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Stage is Set for Courtroom Showdown With Centre County Officials Fighting Each Other

by on April 02, 2015 6:00 AM

The Centre County government and judicial systems have been plagued by conflict for months, but a court hearing on Thursday morning will be the first face-to-face confrontation to come out of the various legal battles that are pitting county officials against each other. 

Thursday's hearing will deal with two separate but interrelated lawsuits filed by two judges against the Centre County government.

Common Pleas Judge Jonathan Grine and Magisterial District Judge Kelly Gillette-Walker are both suing the county for allegedly violating their privacy and breaking Pennsylvania's Right to Know law. Centre County District Attorney Stacy Parks Miller has also filed a third lawsuit against the county that makes similar allegations, but that suit will will not be addressed on Thursday.

The three lawsuits stem from several criminal cases in recent months in which defense attorneys used records of text messages between judges and prosecutors (obtained through the county through Right to Know requests) to allege bias and preferential treatment in favor of the DA's office.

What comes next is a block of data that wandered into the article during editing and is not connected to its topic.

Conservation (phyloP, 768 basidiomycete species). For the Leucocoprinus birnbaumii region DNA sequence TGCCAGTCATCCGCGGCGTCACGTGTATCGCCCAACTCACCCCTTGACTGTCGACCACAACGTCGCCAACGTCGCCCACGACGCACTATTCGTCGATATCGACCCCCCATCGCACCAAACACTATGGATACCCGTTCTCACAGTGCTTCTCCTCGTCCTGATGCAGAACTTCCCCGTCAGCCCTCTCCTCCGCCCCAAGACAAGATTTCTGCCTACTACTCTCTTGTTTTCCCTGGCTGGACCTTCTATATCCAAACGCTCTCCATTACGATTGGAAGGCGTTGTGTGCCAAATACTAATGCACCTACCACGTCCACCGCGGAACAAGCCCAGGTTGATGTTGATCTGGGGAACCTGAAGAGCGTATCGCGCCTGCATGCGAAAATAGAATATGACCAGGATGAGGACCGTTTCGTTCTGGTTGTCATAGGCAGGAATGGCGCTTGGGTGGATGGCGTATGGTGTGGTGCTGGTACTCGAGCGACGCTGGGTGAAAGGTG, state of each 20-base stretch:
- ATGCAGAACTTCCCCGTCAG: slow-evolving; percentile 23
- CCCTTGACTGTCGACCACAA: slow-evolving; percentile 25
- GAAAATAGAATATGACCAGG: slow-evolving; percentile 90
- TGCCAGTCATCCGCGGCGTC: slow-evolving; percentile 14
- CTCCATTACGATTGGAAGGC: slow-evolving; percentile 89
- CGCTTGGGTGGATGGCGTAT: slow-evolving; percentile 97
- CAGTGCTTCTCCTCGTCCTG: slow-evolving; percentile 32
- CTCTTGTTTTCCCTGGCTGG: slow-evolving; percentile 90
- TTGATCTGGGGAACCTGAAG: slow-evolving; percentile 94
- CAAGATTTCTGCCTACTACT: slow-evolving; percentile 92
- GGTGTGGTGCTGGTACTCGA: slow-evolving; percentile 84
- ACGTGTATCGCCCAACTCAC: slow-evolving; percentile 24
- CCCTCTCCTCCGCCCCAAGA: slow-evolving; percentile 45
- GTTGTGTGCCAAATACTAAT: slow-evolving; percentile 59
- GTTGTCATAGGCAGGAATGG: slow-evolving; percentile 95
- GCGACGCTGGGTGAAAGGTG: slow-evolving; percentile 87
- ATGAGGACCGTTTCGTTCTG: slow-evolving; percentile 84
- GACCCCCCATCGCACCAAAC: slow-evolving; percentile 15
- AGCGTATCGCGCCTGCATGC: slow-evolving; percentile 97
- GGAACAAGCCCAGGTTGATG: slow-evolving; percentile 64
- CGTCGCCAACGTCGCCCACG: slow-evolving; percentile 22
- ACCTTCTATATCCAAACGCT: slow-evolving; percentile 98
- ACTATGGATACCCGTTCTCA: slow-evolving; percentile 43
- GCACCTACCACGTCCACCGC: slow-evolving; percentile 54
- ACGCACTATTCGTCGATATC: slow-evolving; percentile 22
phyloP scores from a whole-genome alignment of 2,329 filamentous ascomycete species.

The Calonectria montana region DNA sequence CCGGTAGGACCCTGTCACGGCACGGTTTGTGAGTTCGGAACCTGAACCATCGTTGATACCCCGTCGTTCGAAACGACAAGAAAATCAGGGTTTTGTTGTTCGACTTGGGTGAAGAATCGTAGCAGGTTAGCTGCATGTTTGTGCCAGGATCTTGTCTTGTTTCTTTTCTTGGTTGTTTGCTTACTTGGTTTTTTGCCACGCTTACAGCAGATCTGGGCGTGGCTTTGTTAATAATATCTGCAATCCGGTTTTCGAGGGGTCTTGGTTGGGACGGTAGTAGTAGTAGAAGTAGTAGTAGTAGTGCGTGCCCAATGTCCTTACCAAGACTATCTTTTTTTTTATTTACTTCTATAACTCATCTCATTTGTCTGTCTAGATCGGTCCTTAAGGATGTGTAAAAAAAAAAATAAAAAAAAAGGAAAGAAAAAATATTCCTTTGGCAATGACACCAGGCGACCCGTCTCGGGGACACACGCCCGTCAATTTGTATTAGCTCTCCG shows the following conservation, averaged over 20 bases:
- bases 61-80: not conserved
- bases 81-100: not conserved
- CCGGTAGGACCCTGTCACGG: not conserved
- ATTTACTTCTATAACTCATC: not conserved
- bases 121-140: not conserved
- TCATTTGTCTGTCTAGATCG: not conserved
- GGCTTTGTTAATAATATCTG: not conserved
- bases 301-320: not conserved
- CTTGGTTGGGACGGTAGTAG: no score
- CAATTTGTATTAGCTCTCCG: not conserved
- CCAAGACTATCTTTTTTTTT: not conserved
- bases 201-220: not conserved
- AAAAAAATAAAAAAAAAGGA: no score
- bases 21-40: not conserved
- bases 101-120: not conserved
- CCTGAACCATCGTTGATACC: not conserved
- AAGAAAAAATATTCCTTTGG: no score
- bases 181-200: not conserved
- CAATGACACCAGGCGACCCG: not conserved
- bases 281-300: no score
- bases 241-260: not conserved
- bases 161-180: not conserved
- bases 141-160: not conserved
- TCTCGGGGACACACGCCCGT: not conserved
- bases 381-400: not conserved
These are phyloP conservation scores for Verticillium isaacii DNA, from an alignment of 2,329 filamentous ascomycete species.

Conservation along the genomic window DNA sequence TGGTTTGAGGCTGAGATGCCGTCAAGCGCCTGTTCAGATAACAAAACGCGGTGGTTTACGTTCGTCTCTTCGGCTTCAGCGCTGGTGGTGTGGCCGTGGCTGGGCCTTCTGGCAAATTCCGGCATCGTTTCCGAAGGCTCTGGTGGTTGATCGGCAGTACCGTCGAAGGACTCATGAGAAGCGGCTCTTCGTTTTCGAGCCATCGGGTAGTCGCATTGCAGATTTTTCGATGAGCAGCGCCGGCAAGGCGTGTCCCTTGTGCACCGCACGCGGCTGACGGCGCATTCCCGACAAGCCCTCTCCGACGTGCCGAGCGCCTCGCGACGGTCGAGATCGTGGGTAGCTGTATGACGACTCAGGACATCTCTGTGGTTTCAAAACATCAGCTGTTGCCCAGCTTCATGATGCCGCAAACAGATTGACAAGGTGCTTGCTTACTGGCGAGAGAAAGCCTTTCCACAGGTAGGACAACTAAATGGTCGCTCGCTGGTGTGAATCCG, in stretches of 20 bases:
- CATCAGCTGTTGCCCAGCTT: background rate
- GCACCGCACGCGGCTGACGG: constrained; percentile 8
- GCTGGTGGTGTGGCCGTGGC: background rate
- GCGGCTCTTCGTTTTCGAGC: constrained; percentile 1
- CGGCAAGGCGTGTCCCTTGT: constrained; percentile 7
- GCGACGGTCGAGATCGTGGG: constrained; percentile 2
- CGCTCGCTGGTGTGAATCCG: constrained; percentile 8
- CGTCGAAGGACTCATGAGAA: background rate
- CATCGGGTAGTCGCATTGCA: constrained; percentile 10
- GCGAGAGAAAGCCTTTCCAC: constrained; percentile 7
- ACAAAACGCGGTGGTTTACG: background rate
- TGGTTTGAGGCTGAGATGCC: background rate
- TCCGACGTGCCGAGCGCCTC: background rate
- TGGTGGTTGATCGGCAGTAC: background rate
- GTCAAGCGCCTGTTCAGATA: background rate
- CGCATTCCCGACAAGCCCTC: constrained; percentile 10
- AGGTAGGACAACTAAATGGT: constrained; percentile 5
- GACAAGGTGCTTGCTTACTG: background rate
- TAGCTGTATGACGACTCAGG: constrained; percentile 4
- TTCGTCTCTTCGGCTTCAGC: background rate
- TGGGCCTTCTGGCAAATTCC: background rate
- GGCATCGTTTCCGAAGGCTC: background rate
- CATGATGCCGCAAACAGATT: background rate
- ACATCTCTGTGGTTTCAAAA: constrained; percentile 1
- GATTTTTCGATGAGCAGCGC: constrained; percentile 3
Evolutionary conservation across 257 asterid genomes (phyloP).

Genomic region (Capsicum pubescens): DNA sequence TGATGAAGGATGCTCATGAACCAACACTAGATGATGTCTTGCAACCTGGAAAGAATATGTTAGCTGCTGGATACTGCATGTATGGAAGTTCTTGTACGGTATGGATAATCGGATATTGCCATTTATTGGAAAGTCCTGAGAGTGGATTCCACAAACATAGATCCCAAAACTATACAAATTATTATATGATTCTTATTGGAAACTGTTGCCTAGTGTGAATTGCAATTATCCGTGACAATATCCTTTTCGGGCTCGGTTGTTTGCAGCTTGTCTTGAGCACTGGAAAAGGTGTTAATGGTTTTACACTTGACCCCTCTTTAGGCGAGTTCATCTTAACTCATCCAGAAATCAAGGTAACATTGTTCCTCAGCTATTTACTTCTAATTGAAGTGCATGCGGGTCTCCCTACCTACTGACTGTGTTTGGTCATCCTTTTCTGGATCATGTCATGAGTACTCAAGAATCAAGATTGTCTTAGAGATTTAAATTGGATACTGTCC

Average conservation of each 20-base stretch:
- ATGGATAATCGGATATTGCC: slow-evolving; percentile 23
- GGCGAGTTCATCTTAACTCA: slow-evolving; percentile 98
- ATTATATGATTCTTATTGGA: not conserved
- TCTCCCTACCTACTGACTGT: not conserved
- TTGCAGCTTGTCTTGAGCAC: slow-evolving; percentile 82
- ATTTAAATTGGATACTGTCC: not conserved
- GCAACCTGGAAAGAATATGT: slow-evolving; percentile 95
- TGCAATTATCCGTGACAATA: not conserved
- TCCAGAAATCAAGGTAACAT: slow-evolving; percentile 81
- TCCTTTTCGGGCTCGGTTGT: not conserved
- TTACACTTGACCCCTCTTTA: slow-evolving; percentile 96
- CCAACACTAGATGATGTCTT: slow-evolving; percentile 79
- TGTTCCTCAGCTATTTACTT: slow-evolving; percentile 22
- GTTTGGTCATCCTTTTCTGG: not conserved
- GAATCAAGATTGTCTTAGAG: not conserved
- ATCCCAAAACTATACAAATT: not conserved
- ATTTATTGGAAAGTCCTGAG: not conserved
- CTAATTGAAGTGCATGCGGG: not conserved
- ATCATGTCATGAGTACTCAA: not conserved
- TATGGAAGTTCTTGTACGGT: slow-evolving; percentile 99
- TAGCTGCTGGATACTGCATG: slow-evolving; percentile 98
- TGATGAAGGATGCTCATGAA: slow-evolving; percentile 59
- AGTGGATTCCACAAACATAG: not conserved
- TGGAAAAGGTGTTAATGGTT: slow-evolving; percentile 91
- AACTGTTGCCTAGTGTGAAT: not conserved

Parks Miller has denied the allegations of bias, calling them "without merit." Judge Bradley Lunsford, one the judges accused of bias, declined comment when contacted by StateCollege.com and explained that judges can not make public statements about court proceedings.

Gillette-Walker and Grine both filed their lawsuits on March 16, and both suits name the county as a defendant. Grine's suit also takes aim at attorney Theodore Tanski and his employer, the Harrisburg-based McShane Law Firm. Gillette-Walker's suit names local attorney Sean McGraw and the Shubin Law Office as additional defendants.

Both suits were originally filed under seal, but the judges later asked the court to unseal the documents. In their motions to unseal, the judges said that the Centre County Commissioners openly discussed the sealed lawsuits in a public meeting, giving "the public...incomplete information about the nature of the case."

Some of the judges' concerns deal with language in Pennsylvania's Right to Know law that prevents the release of "all or part" of a person's telephone number. The records received by the defense attorneys (some of which were later filed in public court documents) include lists of partial telephone numbers for judges and prosecutors. None of the records give any details about the contents of the text messages, and only list the times they were sent and received.

Part of the judges' concerns also deal with the county's authority to release the records. Both suits argue that the court's Right to Know officer should have reviewed and responded to the requests instead of the county's Right to Know officer. The lawsuits also point out that many court records (except financial records) are not subject to Right to Know requests because of the sensitive nature of judicial work.